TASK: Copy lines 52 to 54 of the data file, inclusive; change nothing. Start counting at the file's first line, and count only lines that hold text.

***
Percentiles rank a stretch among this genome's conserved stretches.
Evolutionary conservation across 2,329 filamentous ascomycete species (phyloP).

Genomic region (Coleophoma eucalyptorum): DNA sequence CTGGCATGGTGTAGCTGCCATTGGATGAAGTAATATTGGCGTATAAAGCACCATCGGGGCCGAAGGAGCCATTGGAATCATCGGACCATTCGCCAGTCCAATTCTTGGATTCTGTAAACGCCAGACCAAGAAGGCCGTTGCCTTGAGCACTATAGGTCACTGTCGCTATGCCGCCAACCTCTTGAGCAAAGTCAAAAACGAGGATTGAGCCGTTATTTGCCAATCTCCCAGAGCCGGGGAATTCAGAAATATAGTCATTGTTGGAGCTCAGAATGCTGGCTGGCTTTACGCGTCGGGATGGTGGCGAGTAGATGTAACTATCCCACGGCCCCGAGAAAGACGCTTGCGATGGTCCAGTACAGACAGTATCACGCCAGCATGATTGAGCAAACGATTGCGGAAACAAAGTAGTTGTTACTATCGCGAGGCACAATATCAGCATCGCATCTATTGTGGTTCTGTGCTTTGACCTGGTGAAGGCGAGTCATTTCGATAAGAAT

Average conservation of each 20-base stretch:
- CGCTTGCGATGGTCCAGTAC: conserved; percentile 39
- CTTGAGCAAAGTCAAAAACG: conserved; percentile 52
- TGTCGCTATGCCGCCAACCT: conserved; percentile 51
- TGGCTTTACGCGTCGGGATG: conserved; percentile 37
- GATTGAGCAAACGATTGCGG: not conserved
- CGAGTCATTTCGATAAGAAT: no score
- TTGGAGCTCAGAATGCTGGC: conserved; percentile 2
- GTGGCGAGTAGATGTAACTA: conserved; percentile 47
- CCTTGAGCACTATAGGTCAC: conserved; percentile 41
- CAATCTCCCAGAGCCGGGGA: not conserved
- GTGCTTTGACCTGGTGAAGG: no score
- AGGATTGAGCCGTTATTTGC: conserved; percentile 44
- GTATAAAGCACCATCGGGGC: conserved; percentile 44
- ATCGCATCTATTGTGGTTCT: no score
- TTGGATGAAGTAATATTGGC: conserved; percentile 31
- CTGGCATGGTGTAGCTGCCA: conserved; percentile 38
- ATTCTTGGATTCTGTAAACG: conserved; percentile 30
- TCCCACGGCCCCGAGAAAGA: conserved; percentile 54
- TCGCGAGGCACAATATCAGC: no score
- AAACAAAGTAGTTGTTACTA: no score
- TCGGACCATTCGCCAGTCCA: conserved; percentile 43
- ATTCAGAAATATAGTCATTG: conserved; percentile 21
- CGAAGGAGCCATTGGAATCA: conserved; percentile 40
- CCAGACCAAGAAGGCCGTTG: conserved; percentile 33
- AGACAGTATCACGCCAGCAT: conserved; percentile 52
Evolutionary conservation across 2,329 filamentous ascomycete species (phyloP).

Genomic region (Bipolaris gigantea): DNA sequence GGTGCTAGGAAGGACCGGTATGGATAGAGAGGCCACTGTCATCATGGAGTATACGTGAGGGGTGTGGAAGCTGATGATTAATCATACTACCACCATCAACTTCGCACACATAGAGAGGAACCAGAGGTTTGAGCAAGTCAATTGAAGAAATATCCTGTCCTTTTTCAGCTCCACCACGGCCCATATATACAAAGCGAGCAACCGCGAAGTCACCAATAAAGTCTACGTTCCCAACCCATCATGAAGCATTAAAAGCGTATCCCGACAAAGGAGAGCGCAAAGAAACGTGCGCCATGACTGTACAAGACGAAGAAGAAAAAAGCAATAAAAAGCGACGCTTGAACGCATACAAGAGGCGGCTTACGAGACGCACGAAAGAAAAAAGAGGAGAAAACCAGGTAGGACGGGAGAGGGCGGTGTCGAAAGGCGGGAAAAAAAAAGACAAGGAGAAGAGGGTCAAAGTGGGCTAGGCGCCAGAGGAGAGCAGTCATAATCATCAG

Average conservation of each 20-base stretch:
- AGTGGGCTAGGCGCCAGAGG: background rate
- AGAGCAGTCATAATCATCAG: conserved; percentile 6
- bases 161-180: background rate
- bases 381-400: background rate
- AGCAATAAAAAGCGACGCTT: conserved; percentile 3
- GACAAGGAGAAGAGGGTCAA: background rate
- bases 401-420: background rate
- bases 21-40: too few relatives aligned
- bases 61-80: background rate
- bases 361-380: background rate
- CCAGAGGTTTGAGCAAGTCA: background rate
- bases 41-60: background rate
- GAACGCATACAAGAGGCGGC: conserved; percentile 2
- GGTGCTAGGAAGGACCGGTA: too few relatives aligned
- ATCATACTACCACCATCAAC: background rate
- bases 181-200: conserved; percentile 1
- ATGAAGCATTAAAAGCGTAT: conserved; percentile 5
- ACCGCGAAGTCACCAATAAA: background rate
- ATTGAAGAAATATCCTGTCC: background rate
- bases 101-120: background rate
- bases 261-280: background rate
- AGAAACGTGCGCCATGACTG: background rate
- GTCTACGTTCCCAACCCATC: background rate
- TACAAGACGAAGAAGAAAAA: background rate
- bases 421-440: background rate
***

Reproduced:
- bases 101-120: background rate
- bases 261-280: background rate
- AGAAACGTGCGCCATGACTG: background rate